Bryan McCann


2020

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Double-Hard Debias: Tailoring Word Embeddings for Gender Bias Mitigation
Tianlu Wang | Xi Victoria Lin | Nazneen Fatema Rajani | Bryan McCann | Vicente Ordonez | Caiming Xiong
Proceedings of the 58th Annual Meeting of the Association for Computational Linguistics

Word embeddings derived from human-generated corpora inherit strong gender bias which can be further amplified by downstream models. Some commonly adopted debiasing approaches, including the seminal Hard Debias algorithm, apply post-processing procedures that project pre-trained word embeddings into a subspace orthogonal to an inferred gender subspace. We discover that semantic-agnostic corpus regularities such as word frequency captured by the word embeddings negatively impact the performance of these algorithms. We propose a simple but effective technique, Double Hard Debias, which purifies the word embeddings against such corpus regularities prior to inferring and removing the gender subspace. Experiments on three bias mitigation benchmarks show that our approach preserves the distributional semantics of the pre-trained word embeddings while reducing gender bias to a significantly larger degree than prior approaches.

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The Thieves on Sesame Street are Polyglots - Extracting Multilingual Models from Monolingual APIs
Nitish Shirish Keskar | Bryan McCann | Caiming Xiong | Richard Socher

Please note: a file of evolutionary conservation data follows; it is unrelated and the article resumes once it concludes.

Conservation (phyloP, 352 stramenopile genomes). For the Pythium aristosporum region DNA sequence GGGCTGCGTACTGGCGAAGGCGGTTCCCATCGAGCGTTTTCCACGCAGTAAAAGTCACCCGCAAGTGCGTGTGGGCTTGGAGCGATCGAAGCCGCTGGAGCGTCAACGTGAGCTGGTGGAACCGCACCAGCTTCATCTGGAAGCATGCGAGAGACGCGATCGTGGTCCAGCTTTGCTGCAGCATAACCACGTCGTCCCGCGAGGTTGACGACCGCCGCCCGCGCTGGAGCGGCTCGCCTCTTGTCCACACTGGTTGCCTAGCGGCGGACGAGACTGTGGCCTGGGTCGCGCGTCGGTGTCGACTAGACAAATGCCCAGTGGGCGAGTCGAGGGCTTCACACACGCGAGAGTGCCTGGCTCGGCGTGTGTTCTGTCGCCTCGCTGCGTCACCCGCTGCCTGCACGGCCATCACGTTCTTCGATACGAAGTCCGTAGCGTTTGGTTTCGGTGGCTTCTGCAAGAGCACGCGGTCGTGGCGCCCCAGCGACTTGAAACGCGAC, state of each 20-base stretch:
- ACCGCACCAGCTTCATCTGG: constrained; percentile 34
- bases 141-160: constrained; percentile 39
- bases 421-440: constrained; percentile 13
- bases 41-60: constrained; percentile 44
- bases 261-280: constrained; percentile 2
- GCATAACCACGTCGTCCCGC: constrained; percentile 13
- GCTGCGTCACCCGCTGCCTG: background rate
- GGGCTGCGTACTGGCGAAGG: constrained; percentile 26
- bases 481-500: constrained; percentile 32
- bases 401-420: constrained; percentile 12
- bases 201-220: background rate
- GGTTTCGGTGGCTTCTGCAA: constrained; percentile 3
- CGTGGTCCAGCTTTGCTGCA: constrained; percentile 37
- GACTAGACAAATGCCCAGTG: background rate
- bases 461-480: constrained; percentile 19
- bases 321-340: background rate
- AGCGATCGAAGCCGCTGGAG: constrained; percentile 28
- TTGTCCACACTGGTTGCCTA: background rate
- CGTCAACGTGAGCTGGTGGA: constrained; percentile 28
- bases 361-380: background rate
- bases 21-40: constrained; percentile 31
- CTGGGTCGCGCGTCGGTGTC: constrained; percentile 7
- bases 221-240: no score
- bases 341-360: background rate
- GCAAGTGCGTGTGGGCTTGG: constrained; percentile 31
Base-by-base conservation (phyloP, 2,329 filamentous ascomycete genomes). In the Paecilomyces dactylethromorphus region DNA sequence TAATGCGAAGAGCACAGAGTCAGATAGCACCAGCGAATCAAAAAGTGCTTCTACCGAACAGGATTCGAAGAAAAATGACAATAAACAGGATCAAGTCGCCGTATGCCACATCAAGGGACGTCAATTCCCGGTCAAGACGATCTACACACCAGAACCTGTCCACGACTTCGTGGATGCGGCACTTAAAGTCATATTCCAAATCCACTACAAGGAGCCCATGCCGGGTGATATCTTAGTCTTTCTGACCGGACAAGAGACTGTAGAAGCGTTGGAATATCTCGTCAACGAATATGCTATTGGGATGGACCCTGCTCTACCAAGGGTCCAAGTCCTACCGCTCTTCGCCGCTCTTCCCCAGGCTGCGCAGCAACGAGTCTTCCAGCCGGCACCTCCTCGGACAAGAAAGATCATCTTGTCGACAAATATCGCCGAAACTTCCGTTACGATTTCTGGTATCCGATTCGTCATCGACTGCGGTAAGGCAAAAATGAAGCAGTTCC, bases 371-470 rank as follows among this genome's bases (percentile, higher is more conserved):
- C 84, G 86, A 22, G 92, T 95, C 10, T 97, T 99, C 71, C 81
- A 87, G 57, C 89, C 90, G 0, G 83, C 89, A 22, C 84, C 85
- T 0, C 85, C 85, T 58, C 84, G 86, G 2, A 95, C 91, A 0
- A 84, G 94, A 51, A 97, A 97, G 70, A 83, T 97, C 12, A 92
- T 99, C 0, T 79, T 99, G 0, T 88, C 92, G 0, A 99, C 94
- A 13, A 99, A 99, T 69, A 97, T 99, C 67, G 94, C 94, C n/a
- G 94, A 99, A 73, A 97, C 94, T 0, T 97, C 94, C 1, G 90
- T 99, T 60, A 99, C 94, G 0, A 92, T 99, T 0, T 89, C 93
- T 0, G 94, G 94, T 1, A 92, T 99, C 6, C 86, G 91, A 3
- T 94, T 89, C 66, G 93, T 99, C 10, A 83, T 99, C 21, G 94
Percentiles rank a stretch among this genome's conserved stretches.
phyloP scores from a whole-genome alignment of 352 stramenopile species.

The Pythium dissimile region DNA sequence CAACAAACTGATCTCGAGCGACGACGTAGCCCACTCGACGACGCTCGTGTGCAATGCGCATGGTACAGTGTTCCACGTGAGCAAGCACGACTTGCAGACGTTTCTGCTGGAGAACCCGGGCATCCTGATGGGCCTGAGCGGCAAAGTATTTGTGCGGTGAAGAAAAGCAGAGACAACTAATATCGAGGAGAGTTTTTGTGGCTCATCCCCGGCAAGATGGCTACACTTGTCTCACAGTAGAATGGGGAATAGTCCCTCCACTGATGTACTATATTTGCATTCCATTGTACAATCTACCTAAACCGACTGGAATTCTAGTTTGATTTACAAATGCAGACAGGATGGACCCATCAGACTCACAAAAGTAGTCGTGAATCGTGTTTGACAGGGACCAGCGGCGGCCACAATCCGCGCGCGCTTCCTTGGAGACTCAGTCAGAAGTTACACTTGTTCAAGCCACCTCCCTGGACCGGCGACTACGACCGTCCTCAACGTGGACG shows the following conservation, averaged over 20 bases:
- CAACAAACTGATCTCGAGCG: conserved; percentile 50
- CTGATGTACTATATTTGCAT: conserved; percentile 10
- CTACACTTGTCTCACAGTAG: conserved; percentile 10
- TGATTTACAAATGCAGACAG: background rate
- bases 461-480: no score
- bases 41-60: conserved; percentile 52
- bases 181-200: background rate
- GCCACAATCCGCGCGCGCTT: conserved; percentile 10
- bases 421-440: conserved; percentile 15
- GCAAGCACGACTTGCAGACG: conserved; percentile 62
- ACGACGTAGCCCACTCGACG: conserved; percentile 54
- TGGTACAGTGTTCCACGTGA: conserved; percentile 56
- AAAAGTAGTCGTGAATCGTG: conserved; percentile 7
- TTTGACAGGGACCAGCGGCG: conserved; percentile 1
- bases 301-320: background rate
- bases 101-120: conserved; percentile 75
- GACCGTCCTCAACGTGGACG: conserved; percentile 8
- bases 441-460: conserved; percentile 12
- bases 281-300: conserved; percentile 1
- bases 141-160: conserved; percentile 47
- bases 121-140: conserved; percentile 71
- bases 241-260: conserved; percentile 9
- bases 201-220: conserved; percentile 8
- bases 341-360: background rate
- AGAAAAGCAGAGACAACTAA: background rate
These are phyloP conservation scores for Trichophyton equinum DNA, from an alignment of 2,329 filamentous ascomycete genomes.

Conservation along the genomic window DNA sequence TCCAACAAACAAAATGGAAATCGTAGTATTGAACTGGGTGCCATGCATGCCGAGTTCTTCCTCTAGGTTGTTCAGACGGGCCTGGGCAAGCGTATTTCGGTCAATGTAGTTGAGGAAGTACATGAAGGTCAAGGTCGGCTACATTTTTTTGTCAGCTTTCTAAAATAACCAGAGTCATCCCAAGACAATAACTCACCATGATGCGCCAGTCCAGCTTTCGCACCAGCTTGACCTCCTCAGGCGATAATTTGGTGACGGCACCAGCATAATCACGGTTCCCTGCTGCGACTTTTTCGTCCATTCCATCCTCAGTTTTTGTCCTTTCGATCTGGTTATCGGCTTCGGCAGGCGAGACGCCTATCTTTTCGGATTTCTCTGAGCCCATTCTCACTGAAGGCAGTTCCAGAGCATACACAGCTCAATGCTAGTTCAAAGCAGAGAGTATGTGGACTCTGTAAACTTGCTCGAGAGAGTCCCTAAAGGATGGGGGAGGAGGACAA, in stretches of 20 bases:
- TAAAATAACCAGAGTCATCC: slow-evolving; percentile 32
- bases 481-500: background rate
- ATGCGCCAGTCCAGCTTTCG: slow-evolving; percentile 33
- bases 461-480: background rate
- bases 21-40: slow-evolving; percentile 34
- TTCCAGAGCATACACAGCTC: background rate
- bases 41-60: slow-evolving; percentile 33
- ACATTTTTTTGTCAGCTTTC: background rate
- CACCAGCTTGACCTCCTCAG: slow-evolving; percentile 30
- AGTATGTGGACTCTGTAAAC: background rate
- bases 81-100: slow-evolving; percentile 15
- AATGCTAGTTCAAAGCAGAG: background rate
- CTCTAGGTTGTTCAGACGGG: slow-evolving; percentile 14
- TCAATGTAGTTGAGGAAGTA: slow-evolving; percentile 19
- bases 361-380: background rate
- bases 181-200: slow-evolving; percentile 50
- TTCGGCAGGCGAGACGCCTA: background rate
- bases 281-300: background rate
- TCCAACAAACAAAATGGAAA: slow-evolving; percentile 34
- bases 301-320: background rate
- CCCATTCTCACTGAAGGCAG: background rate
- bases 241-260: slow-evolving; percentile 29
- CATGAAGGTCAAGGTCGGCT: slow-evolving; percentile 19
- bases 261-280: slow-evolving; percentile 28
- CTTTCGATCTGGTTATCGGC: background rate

Proceedings of the 2020 Conference on Empirical Methods in Natural Language Processing (EMNLP)

Pre-training in natural language processing makes it easier for an adversary with only query access to a victim model to reconstruct a local copy of the victim by training with gibberish input data paired with the victim’s labels for that data. We discover that this extraction process extends to local copies initialized from a pre-trained, multilingual model while the victim remains monolingual. The extracted model learns the task from the monolingual victim, but it generalizes far better than the victim to several other languages. This is done without ever showing the multilingual, extracted model a well-formed input in any of the languages for the target task. We also demonstrate that a few real examples can greatly improve performance, and we analyze how these results shed light on how such extraction methods succeed.

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Evaluating the Factual Consistency of Abstractive Text Summarization
Wojciech Kryscinski | Bryan McCann | Caiming Xiong | Richard Socher